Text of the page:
The present church building was built on the site of the original post reformation building. This had been in such a poor state of repair by the end of the 19th century, that a replacement was necessary.
The plans were drawn up by William Dunn and Robert Watson, colleagues of James Marjoribanks McLaren, the architect who had transformed the village of Fortingall for Sir Donald Currie. The church was built to the highest standards, mainly at the expense of Sir Donald Currie, and was handed over to the Heritors on 23rd September 1902.
MacLaren’s plans for the village incorporated elements of Scottish medieval buildings, and the church displays some of these - it is harled and has crow-stepped gables.
The bell cote towards the east end of the church is in 18th Century style.
On the inside, the walls are sandstone, with oak panelling . The roof is of hand-worked oak timbers in an open barrel-vault. The pews and other furnishings are also of oak, as is the chancel screen, designed by Sir Robert Lorimer, which, along with stone tablets of the Lord’s Prayer and Ten Commandments were erected as a memorial to Sir Donald Currie by his family in 1913.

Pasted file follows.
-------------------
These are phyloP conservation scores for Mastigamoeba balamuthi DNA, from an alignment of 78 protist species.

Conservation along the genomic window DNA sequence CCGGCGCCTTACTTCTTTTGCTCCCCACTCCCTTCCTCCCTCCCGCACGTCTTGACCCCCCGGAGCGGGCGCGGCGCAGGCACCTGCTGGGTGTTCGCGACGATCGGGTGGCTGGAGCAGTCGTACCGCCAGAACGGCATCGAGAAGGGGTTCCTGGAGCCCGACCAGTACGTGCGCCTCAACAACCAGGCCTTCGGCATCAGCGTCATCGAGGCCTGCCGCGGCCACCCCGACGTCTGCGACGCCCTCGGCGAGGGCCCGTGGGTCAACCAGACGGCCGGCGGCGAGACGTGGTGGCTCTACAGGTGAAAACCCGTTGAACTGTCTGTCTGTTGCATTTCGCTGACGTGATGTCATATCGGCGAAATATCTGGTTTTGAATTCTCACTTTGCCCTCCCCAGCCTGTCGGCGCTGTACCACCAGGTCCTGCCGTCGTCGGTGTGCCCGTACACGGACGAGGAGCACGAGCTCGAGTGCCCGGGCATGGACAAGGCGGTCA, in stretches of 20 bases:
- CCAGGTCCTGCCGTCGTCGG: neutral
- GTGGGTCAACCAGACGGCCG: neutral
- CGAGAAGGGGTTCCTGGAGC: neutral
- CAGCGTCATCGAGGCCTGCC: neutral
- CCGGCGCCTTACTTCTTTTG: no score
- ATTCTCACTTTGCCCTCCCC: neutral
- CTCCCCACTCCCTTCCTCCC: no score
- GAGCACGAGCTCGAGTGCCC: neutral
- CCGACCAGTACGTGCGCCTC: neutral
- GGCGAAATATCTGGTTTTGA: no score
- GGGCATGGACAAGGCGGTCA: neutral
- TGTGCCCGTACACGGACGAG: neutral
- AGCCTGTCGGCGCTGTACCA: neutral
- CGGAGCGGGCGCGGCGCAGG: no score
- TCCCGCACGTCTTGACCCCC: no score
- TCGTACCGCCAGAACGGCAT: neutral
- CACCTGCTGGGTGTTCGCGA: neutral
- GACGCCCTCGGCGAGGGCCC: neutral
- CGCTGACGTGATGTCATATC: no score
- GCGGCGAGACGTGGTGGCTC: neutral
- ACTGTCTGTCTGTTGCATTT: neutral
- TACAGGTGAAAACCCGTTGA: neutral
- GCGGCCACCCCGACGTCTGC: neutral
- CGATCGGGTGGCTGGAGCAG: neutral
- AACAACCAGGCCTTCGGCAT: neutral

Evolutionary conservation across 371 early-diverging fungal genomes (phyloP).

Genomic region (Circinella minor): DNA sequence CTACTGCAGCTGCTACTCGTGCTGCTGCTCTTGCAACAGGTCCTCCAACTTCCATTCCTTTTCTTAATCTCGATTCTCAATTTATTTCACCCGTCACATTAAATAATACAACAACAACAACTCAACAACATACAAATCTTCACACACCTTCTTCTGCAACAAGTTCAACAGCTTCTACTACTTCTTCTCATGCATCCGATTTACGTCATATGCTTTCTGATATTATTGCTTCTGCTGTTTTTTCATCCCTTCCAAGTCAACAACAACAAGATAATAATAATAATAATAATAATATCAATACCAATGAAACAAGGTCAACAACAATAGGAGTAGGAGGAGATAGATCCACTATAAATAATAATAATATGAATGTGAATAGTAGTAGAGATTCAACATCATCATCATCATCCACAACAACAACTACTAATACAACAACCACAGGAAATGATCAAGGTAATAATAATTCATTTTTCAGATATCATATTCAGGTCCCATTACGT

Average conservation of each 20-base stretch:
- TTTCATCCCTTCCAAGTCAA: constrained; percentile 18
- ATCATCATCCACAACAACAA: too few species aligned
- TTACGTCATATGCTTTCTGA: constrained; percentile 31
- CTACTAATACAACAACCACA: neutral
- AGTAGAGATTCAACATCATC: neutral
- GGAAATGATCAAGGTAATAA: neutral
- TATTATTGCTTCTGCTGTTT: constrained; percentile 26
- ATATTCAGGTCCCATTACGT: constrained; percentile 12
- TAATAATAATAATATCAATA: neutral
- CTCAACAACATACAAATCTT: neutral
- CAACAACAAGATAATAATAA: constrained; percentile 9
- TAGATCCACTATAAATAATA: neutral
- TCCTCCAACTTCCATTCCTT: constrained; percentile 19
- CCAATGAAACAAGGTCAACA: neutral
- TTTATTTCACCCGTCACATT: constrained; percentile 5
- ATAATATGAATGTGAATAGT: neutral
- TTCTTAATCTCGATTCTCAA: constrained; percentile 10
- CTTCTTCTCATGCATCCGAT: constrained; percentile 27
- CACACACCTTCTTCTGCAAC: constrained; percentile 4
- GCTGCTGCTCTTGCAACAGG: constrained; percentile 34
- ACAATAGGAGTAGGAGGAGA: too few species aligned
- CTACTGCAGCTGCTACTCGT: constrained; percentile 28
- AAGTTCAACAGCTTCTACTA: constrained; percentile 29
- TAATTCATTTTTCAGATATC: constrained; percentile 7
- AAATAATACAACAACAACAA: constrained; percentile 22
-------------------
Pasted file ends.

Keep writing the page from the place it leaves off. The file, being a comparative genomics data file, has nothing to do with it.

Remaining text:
Just outside the church door is a large stone font. Until 1901, it was situated inside the church, but when the new church was built, it was replaced by an Arts and Crafts sandstone font, inscribed ‘suffer the little children to come unto me and forbid them not’.
In an enclosure in the churchyard the 1768 bell-cote has been reconstructed. It once housed the bell which is now inside the church. This was cast in 1765 by Johannes Sprecht of Rotterdam
As part of the Centenary celebrations in 2002, some of the pews were removed from the back of the church to form a Fellowship area, which is used weekly for coffee and fellowship after the morning service.
The oak from the pews was used to make new furniture in the Arts and Crafts style.